(1.)This appeal has arisen in a suit for partition of a Nambudiri Illom ignoring certain alienations executed by its karanavan, the 1st defendant, in favour of defendants 6 to 156. At the time of the suit, the illom consisted of six members, namely the 1st defendant, his wife the 2nd defendant, and their children, the 3rd defendant, the plaintiff & the defendants 4 and 5 in the order of seniority. In passing the preliminary decree for partition the court below has found the oral lease claimed by the 12th defendant not true, and many of the impugned alienations unsupported by illom necessity or benefit, and set them aside. Among the alienations so set aside were:
Ext. B33 dated March 28, 1950, in favour of the 13th defendant;
Ext. B34 dated February 28, 1950, Ext. B 35 dated October 14, 1946, and Ext. B36 dated July 3, 1944, the interests where under have devolved on the 17th defendant;
Ext. B39 dated November 13, 1936, in favour of the 19th defendant; and
Ext. B75 dated May 28, 1938, to the predecessor in interest of defendants 151 and 152.
This appeal is by the disappointed alienees defendants Nos. 12, 13, 17, 19, 151, and 152.
(2.)S.5 of the Madras Nambudiri Act 21 of 1933, before its amendment, in 1951, provided:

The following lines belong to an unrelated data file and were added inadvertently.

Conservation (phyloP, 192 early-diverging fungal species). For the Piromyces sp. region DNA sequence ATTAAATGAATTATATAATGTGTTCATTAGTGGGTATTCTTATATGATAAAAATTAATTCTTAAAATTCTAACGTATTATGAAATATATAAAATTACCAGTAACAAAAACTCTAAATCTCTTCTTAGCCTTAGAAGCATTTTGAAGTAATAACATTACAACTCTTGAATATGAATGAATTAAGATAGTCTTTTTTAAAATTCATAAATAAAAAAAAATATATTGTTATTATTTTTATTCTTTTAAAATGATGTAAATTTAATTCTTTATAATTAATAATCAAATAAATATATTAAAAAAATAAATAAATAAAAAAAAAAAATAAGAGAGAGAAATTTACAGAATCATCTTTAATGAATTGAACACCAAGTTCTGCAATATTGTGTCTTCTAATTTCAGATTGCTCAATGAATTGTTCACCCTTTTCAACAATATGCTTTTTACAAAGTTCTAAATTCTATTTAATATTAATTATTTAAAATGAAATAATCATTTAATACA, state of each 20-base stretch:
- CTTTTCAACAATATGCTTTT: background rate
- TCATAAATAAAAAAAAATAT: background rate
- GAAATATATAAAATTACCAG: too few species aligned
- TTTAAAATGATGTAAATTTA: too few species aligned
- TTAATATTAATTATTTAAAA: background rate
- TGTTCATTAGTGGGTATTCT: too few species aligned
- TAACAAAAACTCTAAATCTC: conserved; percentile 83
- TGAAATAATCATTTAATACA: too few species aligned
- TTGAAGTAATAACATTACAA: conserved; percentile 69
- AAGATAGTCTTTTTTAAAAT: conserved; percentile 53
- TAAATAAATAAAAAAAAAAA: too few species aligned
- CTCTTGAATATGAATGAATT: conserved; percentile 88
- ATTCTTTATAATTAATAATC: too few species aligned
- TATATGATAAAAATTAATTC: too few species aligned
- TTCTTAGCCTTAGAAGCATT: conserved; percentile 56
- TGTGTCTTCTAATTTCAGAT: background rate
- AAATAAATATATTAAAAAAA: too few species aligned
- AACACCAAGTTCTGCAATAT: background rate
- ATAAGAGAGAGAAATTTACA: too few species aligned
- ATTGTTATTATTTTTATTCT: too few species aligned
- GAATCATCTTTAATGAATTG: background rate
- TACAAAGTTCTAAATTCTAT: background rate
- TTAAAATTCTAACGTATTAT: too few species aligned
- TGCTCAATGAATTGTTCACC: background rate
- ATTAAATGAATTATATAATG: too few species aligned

"(1) Except for consideration and for illom necessity or benefit and with the written consent of the majority of the major members of the illom, no karanavan shall sell immovable property of the illom or mortgage with possession or lease such property, for a period exceeding twelve years.
(2) No mortgage with possession or lease with premium returnable wholly or in part of any such property executed by a karanavan for a period not exceeding 12 years shall be valid unless such mortgage or lease is for consideration and for illom necessity or benefit."
It then follows that an alienation, being an assignment or a mortgage with possession or lease with returnable premium, of illom land, would not be valid unless it was for illom necessity or benefit. Counsel for the appellants was not able to make out illom necessity or benefit in respect of any of the aforesaid alienations and therefore the finding of the court below in regard thereto has to be accepted.
The alienations evidenced by Exts. B32 to B36 were within a period of 12 years prior to the institution of the suit. No bar of limitation arose in regard to them, the Nambudiris being governed by Hindu Law, though modified by well established customs of their own, as has been held in Narayanan v. Varnasi ( AIR 1947 Mad. 76 F. B.). Their cancellation decreed by the court below has therefore to be affirmed.
(3.)But different questions arise as regards Exts. B39 and B75.
Though this suit was instituted on March 16, 1953, there was then no prayer to set aside Ext. B75; nor were the concerned parties or property included in the plaint. It was by an amendment on October 24, 1956, that defendants 151 and 152 were impleaded, the concerned property included as item 80 in the plaint Bl schedule and a prayer to set aside the alienation, Ext. B75, added. By that time, the plaintiff was over 21 years of age, and therefore the benefit of S. e of the Limitation Act was exhausted. Under S.22 of the Limitation Act, where, after the institution of a suit, a new defendant is added, the suit, as regards him, has to be deemed instituted when he was so made a party. The suit in regard to Ext. B75 has therefore to be held barred by limitation.